CDD Calls for Cross-Platform Safeguards to Protect Children and Adolescents

Last February, Google launched its YouTube Kids (YTK) app in the U.S., which it described as a “safe” environment for children five and younger. The app enables children to access a wide range of video content on their mobile devices. But in creating YTK, Google ignored the need to incorporate programming and advertising safeguards for children, which have long been required of U.S. television providers (both broadcast and cable). The app is filled with advertising that is directly integrated into the flow of programming content, including long-form (30-minute) product-placement pitches; content inappropriate for young children (such as videos “that model unsafe behaviors such as playing with lit matches, shooting a nail gun, juggling knives, tasting battery acid, and making a noose”); and endless pitches for junk food—even though Google promised YTK would not include such ads. CDD and other consumer groups have filed a series of complaints at the FTC about YTK. Nevertheless, the app has been extremely successful, and recently launched in the U.K., Ireland, and Canada.

With children increasingly viewing content on a range of devices, especially mobile phones, there is a global digital gold rush by leading commercial providers (Amazon Netflix, and companies from the EU) who now offer new forms of child-focused cross- platform programming. Youth generate or influence $1.2 trillion a year in revenues, for example. But while there are limits and rules in most countries regarding the delivery of video content to children on television, there are few such policies when the same content is delivered via mobile phones, apps, or social media. Privacy issues are also a concern, given the ubiquitous nature of data collection across devices and applications. Companies such as Google may claim they are not directly gathering information on young children (to comply with the U.S. children’s privacy law, COPPA, for example). But an array of sophisticated analytic and measurement techniques is at work to help document and “monetize” how children interact with digital content.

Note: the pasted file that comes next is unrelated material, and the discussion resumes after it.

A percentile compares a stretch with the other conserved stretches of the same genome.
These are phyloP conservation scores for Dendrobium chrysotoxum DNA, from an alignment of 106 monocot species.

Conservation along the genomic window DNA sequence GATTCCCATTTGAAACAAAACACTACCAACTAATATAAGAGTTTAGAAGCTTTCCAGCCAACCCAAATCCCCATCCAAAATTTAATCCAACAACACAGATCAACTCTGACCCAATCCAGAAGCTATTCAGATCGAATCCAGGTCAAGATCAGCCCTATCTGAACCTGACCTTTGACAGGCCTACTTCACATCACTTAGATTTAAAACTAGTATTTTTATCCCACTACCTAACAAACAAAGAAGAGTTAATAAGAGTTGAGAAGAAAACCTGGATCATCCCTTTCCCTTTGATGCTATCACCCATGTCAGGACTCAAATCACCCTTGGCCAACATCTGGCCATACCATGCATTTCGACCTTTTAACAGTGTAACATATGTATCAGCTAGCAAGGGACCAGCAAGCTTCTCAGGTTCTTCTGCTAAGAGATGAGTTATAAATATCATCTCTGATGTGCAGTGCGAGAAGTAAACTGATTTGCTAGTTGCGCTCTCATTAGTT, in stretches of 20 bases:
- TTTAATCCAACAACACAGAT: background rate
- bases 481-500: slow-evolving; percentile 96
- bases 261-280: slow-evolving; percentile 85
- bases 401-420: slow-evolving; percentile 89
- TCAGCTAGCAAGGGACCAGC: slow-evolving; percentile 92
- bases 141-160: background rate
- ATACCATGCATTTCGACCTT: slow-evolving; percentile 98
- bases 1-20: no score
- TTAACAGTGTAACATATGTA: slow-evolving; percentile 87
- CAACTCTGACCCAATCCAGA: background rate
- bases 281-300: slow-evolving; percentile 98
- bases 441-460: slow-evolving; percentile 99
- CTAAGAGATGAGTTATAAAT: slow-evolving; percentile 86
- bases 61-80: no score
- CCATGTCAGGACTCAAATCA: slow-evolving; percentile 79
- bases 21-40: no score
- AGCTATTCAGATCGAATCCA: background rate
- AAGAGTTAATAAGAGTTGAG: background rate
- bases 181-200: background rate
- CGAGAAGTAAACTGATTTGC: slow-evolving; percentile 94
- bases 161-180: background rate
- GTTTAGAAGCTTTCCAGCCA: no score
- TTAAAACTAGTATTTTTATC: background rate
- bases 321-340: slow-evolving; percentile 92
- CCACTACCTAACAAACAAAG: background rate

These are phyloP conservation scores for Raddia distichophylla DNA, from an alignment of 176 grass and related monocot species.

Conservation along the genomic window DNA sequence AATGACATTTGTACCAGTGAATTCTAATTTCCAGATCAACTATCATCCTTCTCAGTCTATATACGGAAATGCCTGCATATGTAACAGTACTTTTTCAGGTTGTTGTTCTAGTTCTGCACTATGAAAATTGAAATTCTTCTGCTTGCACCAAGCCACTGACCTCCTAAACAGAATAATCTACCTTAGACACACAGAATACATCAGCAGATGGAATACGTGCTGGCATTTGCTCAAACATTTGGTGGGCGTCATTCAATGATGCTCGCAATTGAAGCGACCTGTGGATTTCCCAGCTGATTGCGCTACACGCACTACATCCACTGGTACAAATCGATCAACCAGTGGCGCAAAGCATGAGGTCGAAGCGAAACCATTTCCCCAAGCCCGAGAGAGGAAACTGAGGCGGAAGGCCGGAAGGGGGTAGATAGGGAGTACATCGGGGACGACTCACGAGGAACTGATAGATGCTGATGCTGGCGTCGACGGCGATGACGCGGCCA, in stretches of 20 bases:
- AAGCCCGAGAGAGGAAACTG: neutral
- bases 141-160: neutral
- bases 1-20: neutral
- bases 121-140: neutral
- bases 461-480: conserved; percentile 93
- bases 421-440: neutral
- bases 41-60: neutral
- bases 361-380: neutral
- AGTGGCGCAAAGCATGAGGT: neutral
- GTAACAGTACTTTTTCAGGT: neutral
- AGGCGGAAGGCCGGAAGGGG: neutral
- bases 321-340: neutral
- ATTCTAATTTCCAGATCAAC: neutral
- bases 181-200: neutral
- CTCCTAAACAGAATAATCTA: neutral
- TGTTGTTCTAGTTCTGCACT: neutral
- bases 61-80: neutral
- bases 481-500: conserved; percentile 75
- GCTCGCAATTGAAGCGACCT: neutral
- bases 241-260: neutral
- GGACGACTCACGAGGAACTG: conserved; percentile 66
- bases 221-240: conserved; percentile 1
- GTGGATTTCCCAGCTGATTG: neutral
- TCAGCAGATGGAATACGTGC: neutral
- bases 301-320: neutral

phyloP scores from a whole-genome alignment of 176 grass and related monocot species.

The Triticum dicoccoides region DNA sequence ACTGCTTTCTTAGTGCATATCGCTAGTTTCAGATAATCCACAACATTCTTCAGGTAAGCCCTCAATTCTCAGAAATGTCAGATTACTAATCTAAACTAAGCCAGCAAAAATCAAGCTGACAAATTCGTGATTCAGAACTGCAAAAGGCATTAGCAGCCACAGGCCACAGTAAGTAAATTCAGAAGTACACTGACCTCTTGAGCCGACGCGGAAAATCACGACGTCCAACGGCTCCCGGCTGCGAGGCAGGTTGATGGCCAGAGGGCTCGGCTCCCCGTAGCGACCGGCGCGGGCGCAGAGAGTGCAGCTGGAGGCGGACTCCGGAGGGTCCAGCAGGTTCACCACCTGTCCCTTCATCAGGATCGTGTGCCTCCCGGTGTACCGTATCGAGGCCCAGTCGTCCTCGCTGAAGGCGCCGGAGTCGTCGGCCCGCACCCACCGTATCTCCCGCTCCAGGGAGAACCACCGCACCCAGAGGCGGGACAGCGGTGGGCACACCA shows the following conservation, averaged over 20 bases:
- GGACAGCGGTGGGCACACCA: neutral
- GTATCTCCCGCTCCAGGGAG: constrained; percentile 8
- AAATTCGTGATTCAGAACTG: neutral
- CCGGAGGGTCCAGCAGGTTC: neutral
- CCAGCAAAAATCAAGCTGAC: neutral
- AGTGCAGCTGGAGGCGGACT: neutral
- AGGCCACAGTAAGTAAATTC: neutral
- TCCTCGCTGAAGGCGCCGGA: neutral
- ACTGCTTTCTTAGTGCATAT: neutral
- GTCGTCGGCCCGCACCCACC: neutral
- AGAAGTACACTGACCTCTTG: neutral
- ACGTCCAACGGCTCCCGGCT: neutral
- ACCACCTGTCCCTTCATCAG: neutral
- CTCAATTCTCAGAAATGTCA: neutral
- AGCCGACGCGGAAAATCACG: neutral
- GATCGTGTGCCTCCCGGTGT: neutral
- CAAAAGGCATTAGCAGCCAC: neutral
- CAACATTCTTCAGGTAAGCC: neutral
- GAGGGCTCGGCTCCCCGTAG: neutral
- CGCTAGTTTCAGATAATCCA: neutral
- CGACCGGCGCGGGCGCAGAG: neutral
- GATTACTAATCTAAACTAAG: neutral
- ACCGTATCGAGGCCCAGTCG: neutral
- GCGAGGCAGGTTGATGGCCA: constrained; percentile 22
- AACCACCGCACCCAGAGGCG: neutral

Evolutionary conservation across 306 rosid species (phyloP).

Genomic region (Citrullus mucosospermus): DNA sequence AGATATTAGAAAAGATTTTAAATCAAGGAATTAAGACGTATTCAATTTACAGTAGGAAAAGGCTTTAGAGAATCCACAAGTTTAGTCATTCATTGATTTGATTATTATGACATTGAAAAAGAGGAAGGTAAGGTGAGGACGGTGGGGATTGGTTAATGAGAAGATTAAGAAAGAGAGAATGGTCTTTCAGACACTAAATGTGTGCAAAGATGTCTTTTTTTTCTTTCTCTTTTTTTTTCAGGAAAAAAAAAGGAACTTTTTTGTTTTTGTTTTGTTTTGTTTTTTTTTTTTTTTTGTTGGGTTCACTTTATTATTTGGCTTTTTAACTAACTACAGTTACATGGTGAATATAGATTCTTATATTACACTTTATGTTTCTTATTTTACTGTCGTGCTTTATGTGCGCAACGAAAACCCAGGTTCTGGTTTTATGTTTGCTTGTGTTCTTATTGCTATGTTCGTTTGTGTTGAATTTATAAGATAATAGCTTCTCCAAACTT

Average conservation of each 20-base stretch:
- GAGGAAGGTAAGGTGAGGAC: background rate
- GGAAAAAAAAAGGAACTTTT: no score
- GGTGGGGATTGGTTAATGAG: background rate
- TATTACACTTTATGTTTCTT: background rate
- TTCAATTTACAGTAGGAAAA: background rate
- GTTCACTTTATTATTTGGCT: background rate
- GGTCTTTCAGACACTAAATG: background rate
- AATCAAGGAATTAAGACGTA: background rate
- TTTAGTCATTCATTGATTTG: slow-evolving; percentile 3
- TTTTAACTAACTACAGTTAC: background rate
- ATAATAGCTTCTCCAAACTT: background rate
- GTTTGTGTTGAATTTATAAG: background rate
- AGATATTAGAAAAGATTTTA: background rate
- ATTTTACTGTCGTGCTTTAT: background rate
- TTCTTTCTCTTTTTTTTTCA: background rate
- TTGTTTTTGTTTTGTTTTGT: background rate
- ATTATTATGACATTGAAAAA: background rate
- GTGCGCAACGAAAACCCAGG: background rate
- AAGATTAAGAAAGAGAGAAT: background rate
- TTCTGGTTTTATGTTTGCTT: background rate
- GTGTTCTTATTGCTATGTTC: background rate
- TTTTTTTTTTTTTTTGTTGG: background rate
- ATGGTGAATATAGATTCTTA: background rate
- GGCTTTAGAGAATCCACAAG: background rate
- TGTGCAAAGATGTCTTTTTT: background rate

Another issue is that parental consent can trigger ongoing data profiling and targeting, including real-time and location-aware practices that have consequences few parents understand. For example, continuous behavioral targeting can ensue if a parent agrees to having online content “personalized” for a particular child. Or, in exchange for the data gathering that allows for such personalization, “free” content will be offered. There is a range of powerful advertising tactics that—when directed at children—require safeguards beyond mere parental consent.

For adolescents in the U.S. there are no data or ad safeguards. Once they turn 13, teens are treated as if they were adults by online marketers. In the EU, the forthcoming GDPR raises the age requiring parental consent to 16, but Member States can opt out of that requirement. Some observers—including those backed by industry—have criticized this provision, concerned that teens will be denied access to important content and services (especially on social media).


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